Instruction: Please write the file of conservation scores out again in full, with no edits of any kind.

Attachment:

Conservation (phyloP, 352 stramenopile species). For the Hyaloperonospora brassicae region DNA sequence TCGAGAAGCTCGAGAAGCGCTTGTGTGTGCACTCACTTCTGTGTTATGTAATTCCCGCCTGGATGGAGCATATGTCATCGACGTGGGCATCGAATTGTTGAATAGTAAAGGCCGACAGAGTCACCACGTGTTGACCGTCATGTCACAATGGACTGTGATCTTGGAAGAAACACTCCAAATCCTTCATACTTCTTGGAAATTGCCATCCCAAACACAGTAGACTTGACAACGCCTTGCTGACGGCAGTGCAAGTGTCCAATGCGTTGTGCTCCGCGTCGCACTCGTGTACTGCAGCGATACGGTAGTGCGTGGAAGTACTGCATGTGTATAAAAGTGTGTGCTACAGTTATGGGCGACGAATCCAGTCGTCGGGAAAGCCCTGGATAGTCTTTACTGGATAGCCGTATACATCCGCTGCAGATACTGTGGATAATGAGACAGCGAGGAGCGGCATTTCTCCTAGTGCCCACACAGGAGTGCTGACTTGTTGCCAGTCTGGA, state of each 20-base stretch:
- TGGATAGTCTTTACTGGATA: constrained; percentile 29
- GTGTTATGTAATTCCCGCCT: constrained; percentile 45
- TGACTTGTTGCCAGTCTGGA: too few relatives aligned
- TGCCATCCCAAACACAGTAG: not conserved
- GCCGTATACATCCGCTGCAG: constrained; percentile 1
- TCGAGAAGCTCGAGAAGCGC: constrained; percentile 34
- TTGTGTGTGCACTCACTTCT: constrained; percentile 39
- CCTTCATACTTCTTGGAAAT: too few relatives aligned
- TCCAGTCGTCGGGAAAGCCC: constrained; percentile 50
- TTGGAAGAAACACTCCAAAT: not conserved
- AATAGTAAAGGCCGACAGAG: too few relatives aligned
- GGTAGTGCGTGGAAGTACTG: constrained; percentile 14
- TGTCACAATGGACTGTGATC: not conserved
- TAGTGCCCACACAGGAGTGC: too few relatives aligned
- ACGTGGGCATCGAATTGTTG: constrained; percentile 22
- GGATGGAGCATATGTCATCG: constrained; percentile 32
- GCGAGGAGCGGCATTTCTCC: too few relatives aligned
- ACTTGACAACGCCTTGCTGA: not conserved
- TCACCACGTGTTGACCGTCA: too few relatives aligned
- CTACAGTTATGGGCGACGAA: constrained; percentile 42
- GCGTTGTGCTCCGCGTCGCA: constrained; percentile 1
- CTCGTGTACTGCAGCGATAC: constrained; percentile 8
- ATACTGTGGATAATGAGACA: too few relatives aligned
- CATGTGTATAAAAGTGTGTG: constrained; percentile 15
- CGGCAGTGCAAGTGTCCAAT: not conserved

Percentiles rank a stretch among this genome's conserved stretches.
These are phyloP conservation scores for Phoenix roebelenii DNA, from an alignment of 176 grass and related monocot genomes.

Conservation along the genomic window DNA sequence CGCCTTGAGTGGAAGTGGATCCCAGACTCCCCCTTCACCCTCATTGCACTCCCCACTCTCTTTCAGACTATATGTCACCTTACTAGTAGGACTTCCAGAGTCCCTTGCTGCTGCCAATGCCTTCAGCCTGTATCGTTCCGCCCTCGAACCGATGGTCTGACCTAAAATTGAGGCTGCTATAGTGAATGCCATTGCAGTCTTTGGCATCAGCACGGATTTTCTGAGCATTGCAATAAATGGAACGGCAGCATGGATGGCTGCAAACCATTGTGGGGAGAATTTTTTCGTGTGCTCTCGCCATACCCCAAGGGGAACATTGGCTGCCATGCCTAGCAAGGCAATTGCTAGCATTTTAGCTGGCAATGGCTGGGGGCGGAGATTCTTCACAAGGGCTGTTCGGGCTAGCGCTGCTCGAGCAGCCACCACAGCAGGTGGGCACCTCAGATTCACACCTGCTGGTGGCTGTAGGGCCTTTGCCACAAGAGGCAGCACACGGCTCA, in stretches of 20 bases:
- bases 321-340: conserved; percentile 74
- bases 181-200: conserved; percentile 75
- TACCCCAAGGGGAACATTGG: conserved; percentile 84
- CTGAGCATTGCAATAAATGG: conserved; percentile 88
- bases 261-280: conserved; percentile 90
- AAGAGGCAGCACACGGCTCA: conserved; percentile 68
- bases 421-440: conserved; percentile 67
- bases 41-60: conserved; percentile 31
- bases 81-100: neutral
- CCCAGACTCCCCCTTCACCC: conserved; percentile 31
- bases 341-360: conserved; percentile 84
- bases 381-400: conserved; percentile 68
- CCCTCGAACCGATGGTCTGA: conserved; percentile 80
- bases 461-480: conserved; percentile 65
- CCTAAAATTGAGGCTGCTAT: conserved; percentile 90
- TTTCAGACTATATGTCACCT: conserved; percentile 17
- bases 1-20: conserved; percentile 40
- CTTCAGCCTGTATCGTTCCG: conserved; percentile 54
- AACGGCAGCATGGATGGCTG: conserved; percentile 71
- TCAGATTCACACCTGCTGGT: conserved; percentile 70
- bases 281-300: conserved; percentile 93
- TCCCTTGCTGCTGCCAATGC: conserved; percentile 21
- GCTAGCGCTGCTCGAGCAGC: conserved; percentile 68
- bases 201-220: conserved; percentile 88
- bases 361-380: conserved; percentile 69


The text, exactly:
Conservation (phyloP, 352 stramenopile species). For the Hyaloperonospora brassicae region DNA sequence TCGAGAAGCTCGAGAAGCGCTTGTGTGTGCACTCACTTCTGTGTTATGTAATTCCCGCCTGGATGGAGCATATGTCATCGACGTGGGCATCGAATTGTTGAATAGTAAAGGCCGACAGAGTCACCACGTGTTGACCGTCATGTCACAATGGACTGTGATCTTGGAAGAAACACTCCAAATCCTTCATACTTCTTGGAAATTGCCATCCCAAACACAGTAGACTTGACAACGCCTTGCTGACGGCAGTGCAAGTGTCCAATGCGTTGTGCTCCGCGTCGCACTCGTGTACTGCAGCGATACGGTAGTGCGTGGAAGTACTGCATGTGTATAAAAGTGTGTGCTACAGTTATGGGCGACGAATCCAGTCGTCGGGAAAGCCCTGGATAGTCTTTACTGGATAGCCGTATACATCCGCTGCAGATACTGTGGATAATGAGACAGCGAGGAGCGGCATTTCTCCTAGTGCCCACACAGGAGTGCTGACTTGTTGCCAGTCTGGA, state of each 20-base stretch:
- TGGATAGTCTTTACTGGATA: constrained; percentile 29
- GTGTTATGTAATTCCCGCCT: constrained; percentile 45
- TGACTTGTTGCCAGTCTGGA: too few relatives aligned
- TGCCATCCCAAACACAGTAG: not conserved
- GCCGTATACATCCGCTGCAG: constrained; percentile 1
- TCGAGAAGCTCGAGAAGCGC: constrained; percentile 34
- TTGTGTGTGCACTCACTTCT: constrained; percentile 39
- CCTTCATACTTCTTGGAAAT: too few relatives aligned
- TCCAGTCGTCGGGAAAGCCC: constrained; percentile 50
- TTGGAAGAAACACTCCAAAT: not conserved
- AATAGTAAAGGCCGACAGAG: too few relatives aligned
- GGTAGTGCGTGGAAGTACTG: constrained; percentile 14
- TGTCACAATGGACTGTGATC: not conserved
- TAGTGCCCACACAGGAGTGC: too few relatives aligned
- ACGTGGGCATCGAATTGTTG: constrained; percentile 22
- GGATGGAGCATATGTCATCG: constrained; percentile 32
- GCGAGGAGCGGCATTTCTCC: too few relatives aligned
- ACTTGACAACGCCTTGCTGA: not conserved
- TCACCACGTGTTGACCGTCA: too few relatives aligned
- CTACAGTTATGGGCGACGAA: constrained; percentile 42
- GCGTTGTGCTCCGCGTCGCA: constrained; percentile 1
- CTCGTGTACTGCAGCGATAC: constrained; percentile 8
- ATACTGTGGATAATGAGACA: too few relatives aligned
- CATGTGTATAAAAGTGTGTG: constrained; percentile 15
- CGGCAGTGCAAGTGTCCAAT: not conserved

Percentiles rank a stretch among this genome's conserved stretches.
These are phyloP conservation scores for Phoenix roebelenii DNA, from an alignment of 176 grass and related monocot genomes.

Conservation along the genomic window DNA sequence CGCCTTGAGTGGAAGTGGATCCCAGACTCCCCCTTCACCCTCATTGCACTCCCCACTCTCTTTCAGACTATATGTCACCTTACTAGTAGGACTTCCAGAGTCCCTTGCTGCTGCCAATGCCTTCAGCCTGTATCGTTCCGCCCTCGAACCGATGGTCTGACCTAAAATTGAGGCTGCTATAGTGAATGCCATTGCAGTCTTTGGCATCAGCACGGATTTTCTGAGCATTGCAATAAATGGAACGGCAGCATGGATGGCTGCAAACCATTGTGGGGAGAATTTTTTCGTGTGCTCTCGCCATACCCCAAGGGGAACATTGGCTGCCATGCCTAGCAAGGCAATTGCTAGCATTTTAGCTGGCAATGGCTGGGGGCGGAGATTCTTCACAAGGGCTGTTCGGGCTAGCGCTGCTCGAGCAGCCACCACAGCAGGTGGGCACCTCAGATTCACACCTGCTGGTGGCTGTAGGGCCTTTGCCACAAGAGGCAGCACACGGCTCA, in stretches of 20 bases:
- bases 321-340: conserved; percentile 74
- bases 181-200: conserved; percentile 75
- TACCCCAAGGGGAACATTGG: conserved; percentile 84
- CTGAGCATTGCAATAAATGG: conserved; percentile 88
- bases 261-280: conserved; percentile 90
- AAGAGGCAGCACACGGCTCA: conserved; percentile 68
- bases 421-440: conserved; percentile 67
- bases 41-60: conserved; percentile 31
- bases 81-100: neutral
- CCCAGACTCCCCCTTCACCC: conserved; percentile 31
- bases 341-360: conserved; percentile 84
- bases 381-400: conserved; percentile 68
- CCCTCGAACCGATGGTCTGA: conserved; percentile 80
- bases 461-480: conserved; percentile 65
- CCTAAAATTGAGGCTGCTAT: conserved; percentile 90
- TTTCAGACTATATGTCACCT: conserved; percentile 17
- bases 1-20: conserved; percentile 40
- CTTCAGCCTGTATCGTTCCG: conserved; percentile 54
- AACGGCAGCATGGATGGCTG: conserved; percentile 71
- TCAGATTCACACCTGCTGGT: conserved; percentile 70
- bases 281-300: conserved; percentile 93
- TCCCTTGCTGCTGCCAATGC: conserved; percentile 21
- GCTAGCGCTGCTCGAGCAGC: conserved; percentile 68
- bases 201-220: conserved; percentile 88
- bases 361-380: conserved; percentile 69